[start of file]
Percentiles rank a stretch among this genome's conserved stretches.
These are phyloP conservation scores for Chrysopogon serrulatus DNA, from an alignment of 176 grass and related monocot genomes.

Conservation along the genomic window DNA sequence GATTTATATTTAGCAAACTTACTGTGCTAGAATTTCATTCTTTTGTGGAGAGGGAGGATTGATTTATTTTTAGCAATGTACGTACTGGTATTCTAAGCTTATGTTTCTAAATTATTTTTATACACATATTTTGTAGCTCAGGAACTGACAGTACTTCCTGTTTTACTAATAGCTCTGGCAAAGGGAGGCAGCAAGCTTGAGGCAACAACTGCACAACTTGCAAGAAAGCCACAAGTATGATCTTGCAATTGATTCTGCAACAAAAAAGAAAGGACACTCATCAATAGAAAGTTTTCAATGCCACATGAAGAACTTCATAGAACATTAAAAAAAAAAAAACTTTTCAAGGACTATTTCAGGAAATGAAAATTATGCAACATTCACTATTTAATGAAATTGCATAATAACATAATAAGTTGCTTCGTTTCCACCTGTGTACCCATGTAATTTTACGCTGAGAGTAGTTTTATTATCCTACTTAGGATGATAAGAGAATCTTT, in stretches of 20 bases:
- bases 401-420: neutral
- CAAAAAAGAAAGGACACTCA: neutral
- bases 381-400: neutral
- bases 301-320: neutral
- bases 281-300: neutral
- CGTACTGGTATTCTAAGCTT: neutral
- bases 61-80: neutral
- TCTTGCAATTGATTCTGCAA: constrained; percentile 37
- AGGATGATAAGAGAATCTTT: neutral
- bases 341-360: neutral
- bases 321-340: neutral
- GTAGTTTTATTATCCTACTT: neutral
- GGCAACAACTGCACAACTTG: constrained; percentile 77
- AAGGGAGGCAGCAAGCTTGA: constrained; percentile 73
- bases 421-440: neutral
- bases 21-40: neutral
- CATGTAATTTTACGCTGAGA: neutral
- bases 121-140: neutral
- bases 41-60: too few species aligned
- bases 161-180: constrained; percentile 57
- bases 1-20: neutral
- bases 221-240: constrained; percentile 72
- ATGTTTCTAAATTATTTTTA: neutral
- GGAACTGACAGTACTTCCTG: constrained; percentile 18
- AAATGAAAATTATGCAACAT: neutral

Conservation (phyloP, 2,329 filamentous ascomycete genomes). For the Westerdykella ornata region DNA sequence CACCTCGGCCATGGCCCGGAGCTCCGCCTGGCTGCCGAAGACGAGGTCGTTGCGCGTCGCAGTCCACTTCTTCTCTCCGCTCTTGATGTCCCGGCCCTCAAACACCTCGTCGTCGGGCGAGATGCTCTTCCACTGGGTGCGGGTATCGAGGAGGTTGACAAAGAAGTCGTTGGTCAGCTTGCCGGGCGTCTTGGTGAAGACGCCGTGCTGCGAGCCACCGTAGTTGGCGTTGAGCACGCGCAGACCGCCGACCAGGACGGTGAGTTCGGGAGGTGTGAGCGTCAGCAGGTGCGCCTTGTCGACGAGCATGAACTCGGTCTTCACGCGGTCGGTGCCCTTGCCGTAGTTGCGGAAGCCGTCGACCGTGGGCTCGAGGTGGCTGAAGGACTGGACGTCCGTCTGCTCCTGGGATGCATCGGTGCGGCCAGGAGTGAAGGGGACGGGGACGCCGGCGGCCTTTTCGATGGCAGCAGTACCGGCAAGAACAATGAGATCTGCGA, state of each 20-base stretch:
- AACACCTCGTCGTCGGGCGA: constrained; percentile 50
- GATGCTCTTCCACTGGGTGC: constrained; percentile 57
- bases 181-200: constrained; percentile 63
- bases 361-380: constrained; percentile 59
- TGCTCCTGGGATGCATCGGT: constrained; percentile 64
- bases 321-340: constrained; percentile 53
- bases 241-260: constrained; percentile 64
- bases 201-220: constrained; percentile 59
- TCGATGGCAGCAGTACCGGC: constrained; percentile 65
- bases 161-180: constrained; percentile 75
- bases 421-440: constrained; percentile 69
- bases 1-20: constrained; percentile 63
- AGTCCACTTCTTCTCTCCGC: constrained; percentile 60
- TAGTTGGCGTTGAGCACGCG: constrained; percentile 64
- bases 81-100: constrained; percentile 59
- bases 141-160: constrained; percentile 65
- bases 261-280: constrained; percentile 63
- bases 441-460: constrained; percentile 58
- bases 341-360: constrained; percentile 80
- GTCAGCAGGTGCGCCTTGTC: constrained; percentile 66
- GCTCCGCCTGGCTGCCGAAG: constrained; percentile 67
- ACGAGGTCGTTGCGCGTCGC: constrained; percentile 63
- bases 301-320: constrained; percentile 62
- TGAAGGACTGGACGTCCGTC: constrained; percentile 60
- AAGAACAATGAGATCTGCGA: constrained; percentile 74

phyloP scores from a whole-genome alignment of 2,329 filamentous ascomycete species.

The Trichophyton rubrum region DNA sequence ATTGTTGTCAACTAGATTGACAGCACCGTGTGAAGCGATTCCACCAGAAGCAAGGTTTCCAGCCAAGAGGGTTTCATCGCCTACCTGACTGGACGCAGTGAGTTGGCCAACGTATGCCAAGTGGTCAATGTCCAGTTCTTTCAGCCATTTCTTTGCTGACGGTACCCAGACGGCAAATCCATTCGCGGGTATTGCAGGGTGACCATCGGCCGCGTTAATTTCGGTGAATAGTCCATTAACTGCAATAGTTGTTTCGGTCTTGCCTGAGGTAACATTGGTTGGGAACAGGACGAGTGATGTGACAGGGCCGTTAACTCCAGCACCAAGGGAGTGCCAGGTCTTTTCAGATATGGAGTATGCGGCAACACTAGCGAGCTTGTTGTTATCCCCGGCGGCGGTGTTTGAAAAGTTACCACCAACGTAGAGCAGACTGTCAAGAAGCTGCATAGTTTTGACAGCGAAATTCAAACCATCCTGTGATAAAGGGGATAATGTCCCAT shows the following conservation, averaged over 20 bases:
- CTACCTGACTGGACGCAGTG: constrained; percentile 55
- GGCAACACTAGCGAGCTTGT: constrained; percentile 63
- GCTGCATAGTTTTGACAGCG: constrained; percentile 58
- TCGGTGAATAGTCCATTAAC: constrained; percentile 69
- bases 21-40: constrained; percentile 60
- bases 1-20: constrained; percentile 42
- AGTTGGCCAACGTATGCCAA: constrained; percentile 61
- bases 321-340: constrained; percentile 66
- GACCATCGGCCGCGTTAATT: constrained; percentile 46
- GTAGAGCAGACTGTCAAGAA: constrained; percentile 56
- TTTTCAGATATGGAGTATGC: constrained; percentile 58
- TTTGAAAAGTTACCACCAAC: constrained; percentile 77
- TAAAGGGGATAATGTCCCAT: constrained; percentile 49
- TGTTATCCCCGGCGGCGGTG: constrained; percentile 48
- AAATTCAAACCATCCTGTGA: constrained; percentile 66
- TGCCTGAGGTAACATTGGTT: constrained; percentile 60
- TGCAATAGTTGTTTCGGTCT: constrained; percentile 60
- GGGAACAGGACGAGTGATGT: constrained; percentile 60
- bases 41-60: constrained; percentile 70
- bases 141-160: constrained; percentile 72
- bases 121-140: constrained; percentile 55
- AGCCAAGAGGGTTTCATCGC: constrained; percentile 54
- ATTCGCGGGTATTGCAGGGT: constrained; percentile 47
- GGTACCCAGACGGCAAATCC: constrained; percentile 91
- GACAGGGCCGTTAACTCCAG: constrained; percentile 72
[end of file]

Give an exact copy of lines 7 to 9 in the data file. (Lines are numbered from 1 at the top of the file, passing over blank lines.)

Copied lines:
- bases 301-320: neutral
- bases 281-300: neutral
- CGTACTGGTATTCTAAGCTT: neutral